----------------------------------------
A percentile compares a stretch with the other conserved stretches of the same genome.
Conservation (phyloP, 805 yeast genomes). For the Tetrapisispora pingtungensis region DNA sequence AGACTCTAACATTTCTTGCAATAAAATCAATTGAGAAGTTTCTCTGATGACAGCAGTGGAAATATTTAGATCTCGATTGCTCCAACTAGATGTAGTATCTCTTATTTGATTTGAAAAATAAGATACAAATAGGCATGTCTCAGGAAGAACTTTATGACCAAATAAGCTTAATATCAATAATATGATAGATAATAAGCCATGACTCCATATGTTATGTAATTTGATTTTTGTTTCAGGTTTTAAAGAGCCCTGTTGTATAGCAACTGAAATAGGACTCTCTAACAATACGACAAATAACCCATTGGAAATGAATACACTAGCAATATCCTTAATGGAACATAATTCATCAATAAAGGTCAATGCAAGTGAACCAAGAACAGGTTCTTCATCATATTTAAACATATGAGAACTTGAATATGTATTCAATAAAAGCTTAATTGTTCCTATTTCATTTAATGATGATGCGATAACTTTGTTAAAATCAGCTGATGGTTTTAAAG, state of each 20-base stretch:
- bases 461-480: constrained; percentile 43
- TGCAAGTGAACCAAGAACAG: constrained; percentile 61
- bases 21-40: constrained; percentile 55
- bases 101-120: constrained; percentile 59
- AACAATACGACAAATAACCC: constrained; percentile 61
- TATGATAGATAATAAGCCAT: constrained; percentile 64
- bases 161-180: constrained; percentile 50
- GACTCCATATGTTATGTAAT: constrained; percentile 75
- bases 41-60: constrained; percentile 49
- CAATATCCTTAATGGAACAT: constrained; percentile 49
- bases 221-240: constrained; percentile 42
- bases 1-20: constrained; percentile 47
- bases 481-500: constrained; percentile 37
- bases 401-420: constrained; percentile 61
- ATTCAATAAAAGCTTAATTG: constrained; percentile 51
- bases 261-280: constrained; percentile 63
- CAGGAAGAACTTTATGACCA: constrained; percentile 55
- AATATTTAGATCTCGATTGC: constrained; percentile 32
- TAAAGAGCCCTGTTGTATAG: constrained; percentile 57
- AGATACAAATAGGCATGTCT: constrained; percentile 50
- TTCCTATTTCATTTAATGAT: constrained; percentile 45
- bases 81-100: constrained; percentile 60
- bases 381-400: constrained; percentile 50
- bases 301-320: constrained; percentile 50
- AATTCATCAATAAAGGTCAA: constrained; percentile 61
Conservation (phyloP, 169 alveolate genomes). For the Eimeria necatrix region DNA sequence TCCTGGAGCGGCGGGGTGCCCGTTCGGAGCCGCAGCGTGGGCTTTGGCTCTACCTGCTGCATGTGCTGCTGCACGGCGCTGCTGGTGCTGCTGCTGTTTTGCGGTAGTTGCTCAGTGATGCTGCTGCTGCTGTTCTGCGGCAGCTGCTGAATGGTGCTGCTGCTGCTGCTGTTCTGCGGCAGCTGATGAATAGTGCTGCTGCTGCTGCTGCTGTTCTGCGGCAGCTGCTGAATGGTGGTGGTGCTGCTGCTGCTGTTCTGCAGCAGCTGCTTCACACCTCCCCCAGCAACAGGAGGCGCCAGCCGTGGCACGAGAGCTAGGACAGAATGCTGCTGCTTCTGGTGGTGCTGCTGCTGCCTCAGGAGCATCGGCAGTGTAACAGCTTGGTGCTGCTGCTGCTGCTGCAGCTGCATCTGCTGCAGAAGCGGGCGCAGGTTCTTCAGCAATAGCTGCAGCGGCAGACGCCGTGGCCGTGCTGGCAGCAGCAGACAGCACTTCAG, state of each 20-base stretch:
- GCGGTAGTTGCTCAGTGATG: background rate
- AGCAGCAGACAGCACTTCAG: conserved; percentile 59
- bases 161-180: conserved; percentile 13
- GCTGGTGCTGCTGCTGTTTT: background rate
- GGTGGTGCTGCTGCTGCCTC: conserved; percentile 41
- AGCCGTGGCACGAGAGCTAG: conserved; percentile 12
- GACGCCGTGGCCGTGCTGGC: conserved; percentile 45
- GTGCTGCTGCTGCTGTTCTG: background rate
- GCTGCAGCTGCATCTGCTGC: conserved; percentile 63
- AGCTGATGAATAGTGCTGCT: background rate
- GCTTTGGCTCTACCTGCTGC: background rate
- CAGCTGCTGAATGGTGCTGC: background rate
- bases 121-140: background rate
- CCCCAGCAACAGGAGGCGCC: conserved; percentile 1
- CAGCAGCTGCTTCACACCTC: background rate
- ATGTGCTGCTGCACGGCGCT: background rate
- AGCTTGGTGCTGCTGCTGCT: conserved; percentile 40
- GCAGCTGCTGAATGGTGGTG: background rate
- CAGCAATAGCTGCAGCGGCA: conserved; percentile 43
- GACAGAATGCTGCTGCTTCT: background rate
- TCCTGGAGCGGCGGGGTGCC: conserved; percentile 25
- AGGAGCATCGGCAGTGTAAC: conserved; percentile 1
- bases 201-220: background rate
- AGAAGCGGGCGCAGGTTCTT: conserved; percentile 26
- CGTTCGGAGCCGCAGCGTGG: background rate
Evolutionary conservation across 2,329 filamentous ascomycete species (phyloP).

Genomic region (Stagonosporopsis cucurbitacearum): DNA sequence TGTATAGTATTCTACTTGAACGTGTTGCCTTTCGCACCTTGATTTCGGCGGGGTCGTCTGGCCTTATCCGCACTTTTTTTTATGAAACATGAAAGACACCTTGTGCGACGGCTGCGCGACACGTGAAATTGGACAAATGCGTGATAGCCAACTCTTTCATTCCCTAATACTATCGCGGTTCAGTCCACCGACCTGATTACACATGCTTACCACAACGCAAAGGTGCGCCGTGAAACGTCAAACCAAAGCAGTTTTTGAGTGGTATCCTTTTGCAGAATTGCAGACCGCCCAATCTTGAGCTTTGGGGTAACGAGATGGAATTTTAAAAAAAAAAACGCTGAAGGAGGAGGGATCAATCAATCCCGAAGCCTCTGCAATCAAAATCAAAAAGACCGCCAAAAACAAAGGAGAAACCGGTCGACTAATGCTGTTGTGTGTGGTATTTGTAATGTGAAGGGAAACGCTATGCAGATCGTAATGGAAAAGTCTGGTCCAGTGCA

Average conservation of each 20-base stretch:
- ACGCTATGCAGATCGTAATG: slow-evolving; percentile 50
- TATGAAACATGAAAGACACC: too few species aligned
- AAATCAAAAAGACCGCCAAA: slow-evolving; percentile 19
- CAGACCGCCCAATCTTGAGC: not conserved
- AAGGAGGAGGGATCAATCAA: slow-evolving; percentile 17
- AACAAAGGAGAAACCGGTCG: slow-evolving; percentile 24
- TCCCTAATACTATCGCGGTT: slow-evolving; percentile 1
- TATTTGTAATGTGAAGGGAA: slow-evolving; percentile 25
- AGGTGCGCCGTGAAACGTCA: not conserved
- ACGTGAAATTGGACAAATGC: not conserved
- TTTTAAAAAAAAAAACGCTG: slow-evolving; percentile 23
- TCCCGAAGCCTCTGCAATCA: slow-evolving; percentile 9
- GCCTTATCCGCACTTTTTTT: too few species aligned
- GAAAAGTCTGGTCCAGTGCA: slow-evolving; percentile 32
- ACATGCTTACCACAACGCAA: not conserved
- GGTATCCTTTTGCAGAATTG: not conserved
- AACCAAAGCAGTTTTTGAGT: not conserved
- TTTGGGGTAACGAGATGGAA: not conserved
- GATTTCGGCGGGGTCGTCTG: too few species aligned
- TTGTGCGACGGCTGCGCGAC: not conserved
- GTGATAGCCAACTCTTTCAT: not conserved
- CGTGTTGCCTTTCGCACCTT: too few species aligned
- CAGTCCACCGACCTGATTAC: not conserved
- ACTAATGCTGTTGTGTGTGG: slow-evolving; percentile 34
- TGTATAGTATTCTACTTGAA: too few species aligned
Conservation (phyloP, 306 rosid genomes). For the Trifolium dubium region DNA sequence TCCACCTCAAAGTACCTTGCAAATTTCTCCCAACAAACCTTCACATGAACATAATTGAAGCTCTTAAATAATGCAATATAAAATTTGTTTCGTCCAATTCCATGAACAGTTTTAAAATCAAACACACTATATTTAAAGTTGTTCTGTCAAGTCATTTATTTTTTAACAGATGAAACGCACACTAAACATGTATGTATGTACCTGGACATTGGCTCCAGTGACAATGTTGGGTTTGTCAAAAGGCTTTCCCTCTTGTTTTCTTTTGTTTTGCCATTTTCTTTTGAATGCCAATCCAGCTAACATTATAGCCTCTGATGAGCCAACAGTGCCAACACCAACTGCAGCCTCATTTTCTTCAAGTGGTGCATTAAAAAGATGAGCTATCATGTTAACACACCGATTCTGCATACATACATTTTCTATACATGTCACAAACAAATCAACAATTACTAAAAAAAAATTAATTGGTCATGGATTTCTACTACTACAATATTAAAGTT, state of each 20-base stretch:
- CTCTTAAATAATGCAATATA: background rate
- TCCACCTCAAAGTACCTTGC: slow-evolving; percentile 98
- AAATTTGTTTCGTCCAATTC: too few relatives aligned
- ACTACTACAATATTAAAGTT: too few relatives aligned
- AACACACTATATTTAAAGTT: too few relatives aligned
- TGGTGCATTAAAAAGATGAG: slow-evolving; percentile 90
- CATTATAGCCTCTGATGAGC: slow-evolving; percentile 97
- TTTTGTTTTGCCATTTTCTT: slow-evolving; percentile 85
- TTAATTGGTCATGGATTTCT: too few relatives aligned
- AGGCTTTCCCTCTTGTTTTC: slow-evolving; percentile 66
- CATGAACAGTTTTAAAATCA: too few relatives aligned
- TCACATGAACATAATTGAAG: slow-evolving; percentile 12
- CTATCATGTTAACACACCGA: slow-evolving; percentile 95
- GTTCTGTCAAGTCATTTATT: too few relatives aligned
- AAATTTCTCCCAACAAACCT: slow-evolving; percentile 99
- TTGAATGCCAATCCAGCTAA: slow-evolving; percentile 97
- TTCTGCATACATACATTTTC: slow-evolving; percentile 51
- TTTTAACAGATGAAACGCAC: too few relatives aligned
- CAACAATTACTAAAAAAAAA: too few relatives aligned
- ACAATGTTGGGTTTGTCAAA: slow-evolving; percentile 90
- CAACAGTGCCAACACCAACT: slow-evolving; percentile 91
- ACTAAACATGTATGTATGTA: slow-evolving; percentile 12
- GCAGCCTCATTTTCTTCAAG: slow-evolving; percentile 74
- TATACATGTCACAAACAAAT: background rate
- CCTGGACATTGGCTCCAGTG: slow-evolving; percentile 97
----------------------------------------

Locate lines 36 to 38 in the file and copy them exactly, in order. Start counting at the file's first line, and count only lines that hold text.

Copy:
- GTGCTGCTGCTGCTGTTCTG: background rate
- GCTGCAGCTGCATCTGCTGC: conserved; percentile 63
- AGCTGATGAATAGTGCTGCT: background rate